3 Lessons Investors Need to Learn
NEW YORK (TheStreet) -- I turn 37 years old on Wednesday. At times like this, we reflect and look for ego strokes.
As I was about to stroke the pedals of a Spinning bike Saturday morning, the instructor called me out for my pending birthday. Of the various supermodel-moms assembled in the row in front of me, one turned and asked if I was turning 22. When I told her 37, she smiled in disbelief and said, "Well, you're doing something right."
It took me about 14 seconds to relay that story to my wife when I arrived home. I've learned over the years that it's actually good for the mind to bring yourself back down to Earth frequently.
I spent much of the rest of the weekend looking back on my investing history. I uncovered several recurring themes that can help reiterate things we already know, should know or never knew.
Stay Away From Low-Priced StocksI beat this theme to death. I am well aware of this. With the volume and proliferation of people touting low-priced stocks, somebody needs to hammer home the Stay away from low-priced stocks mantra. I can only hope the persistence does not produce an outcome akin to Nancy Reagan telling us to just say no. While reviewing my recent investments, I noticed a common theme. By and large, low-priced stocks make up the losers. For example, I recently closed a position in Nokia (NOK) for a 35% loss. I terminated stays in Cumulus Media (CMLS) and Wendy's (WEN) for 19% and 10% losses, respectively. These three stocks have share prices under $5 in common. I only closed one other trade recently -- in Verizon (VZ). Thinking the run I enjoyed was topping, I pocketed an 8% gain. Most of my other positions -- mainly in stocks not classified as low-priced -- are open and somewhere around even or up considerably. When down, I have had success averaging down (on general market weakness or stock-specific noise) in all of them. I only get a little nervous about the low-priced ones that remain, such as Zynga (ZNGA).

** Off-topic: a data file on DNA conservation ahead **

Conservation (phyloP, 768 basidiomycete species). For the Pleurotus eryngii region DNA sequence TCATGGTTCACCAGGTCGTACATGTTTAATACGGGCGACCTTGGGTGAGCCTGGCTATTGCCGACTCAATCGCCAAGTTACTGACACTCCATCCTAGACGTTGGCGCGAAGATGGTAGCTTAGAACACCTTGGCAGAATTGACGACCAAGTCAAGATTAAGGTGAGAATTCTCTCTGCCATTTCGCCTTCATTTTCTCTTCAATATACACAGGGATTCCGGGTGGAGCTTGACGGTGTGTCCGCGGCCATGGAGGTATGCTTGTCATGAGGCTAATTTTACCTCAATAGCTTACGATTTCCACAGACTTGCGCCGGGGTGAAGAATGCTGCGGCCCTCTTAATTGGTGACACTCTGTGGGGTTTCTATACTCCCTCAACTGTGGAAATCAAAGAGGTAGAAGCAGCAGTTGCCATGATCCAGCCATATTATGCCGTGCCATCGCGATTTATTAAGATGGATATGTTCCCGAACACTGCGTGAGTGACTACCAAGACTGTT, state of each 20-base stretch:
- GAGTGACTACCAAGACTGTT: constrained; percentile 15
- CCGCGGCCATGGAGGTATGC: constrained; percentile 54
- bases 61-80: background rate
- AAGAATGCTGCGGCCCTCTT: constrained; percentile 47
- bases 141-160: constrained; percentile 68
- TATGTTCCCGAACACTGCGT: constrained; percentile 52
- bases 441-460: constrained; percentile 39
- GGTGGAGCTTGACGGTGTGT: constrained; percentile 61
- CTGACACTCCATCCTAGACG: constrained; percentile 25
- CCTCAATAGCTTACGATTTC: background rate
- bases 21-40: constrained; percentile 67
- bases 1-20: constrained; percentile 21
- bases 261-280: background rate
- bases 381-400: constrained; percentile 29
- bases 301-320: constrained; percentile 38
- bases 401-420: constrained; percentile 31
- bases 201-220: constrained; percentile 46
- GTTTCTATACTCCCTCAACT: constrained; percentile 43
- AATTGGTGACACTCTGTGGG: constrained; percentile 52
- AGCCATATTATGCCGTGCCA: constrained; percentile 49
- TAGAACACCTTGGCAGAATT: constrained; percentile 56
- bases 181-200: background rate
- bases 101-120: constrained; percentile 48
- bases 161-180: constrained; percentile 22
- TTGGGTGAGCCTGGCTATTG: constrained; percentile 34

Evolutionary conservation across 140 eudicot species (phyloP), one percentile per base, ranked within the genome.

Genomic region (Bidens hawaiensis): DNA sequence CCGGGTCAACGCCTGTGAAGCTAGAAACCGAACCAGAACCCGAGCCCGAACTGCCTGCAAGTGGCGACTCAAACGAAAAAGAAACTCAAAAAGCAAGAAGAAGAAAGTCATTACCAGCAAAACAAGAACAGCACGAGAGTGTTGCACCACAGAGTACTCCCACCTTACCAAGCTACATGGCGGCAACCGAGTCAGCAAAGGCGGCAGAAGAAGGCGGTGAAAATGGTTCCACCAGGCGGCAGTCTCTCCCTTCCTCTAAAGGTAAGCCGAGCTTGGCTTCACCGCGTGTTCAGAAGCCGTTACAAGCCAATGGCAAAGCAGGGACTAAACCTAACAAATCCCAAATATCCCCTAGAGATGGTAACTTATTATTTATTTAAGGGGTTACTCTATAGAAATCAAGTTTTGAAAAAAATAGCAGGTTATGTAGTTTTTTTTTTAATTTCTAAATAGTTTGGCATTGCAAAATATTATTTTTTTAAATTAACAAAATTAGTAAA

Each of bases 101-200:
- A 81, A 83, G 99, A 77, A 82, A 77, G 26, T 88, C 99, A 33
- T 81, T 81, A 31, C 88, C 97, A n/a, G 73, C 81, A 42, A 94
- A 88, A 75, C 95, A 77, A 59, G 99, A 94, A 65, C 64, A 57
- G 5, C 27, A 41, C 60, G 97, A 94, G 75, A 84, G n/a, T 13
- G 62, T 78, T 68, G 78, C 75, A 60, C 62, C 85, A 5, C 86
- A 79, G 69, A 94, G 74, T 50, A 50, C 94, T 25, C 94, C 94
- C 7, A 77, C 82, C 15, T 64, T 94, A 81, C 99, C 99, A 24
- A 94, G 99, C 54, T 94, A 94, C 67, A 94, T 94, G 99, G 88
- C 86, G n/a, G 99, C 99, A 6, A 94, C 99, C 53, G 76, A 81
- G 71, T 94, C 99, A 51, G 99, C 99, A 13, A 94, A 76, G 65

Use Stops on Speculative InvestmentsI'm down by about 9% on my ZNGA position, as of Friday's close. Because I truly believe the stock is cheap -- and not just because it hovers around the $5 mark -- I have no problem buying more when it dips below my threshold. That said, it's a speculation. If ZNGA turns into a NOK -- a stock that never seems to stabilize after a series of implosions -- I will need to exercise a mental stop to make an acceptable exit.
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